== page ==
As is maybe universal among religions, certain adherents always appear to rise to the top with their level of commitment and practice, leaving other adherents to wallow in the mire of complacency, guilt and inadequacy. Tailgating adherents are no exception. Take for instance, Big Dog, as he is affectionately known.
Big Dog, it must be said, is an absolutely stellar Saturday adherent and thus a fine priest of Saturday services. Though he often dons a flowing Hawaiian shirt over his large upper frame, his attire should not confuse or fool anyone: Big Dog is reverentially serious about tailgating. He drives almost five hours every Game Day in his Ford F-350 diesel truck, which has a custom-made hitch and on which his colossal, black, roll-top grill rests like a portable altar. Bishop Big Dog’s tailgating menu usually gets released through his son, a student at Clemson, a few days in advance of the holy day, setting off wild, carnivorous delight among all his soon-to-be parishioners.
From his grill/altar, and with a spirit matching the nobility of his name, Big Dog serves the regular attendee and the complete stranger with an equality of grace and hospitality, though how the enemy would fare around his table (i.e. parking space) is anyone’s guess. A few minutes before it is time to shut down the grill/altar and enter the sacrosanct stadium, he can be seen smoking a long, fat cigar – a choice that would not exactly be welcome at most church potlucks. Here, however, it is a hopeful symbol of victory and undoubtedly a celebratory ode to the day’s righteous revelry. As one veteran tailgater at the University of Mississippi put it, “We may not win every game, but we’ve never lost a party” (qtd. in Hamilton).
In his novel Till We Have Faces, C.S. Lewis acutely captures the festival atmosphere evoked by relentless religious piety. In Glome the people blissfully go about their sacrificial rites in order to appease the gods and continue the script. Orual, who would be Queen and would dare to question the gods, is quite literally overwhelmed by the smell of it all – “a reek of holiness,” in the words of Lewis (62). Similarly, there is an arresting, almost atmospheric smell wafting around Clemson on Game Day. This peculiar presence works its way through dorm courtyards, intramural fields, academic buildings, parking lots, athletic merchandising shops, bars, restaurants and neighborhood streets. It infuses anything and everyone with its distinct holiness-aroma, which is somewhere in the vicinity of barbeque pork and Bud Light, with a hint of banana puddin’.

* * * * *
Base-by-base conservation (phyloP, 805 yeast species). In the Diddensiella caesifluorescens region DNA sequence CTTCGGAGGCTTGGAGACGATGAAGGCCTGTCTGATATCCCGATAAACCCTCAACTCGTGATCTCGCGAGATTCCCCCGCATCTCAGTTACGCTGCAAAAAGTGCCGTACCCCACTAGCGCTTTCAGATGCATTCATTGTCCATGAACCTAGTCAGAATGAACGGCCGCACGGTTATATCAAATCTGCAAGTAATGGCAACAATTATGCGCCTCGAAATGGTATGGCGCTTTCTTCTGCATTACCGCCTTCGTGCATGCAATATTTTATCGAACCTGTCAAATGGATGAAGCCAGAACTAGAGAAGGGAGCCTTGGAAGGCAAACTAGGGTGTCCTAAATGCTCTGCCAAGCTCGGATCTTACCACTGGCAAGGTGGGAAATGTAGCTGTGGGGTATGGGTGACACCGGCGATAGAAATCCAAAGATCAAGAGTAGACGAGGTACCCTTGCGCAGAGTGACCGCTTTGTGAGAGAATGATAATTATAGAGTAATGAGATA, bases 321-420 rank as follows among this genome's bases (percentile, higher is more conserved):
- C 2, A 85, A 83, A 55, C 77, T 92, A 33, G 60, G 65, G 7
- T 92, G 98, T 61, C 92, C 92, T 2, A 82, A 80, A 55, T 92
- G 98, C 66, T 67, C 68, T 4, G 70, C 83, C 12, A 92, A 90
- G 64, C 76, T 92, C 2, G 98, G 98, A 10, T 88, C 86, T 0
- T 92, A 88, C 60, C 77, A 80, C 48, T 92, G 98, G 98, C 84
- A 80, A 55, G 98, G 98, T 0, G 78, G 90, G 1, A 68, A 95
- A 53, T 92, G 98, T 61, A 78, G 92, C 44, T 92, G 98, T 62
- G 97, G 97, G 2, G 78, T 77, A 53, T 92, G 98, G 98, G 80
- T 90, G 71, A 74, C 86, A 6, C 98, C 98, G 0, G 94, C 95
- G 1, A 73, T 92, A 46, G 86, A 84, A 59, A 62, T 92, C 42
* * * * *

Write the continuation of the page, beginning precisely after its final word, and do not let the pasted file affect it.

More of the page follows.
Preparing for the gods
In the film Unbreakable, ostensibly about comic-book heroes in human form, M. Night Shyamalan introduces the subject of football early as a parallel storyline and American cultural lens through which to see the hero-god motif. On the train ride before the infamous crash scene, a female sports agent sitting by David Dunn (Bruce Willis) talks up one of her football clients by declaring, “He’s going to be a god” (Unbreakable). The dramatic irony thickens: Dunn, now in his 30s, was a college football legend who had exchanged the potential glory of professional football for a relationship. Now he quietly inhabits the dull uniform of a Security Guard and dutifully protects the football stadium, the place where the gods live.
On fall Saturdays the Clemson gods live in an oval temple appropriately named Memorial Stadium. Its nickname – Death Valley – further solidifies its religious and, by extension, cultural use: a place where the foes of the gods come to be slain and the gods are vociferously praised. Instead of red, orange is the color of blood in Death Valley as almost 90,000 adherents file in. “Solid Orange: It’s about Pride,” so the mantra goes.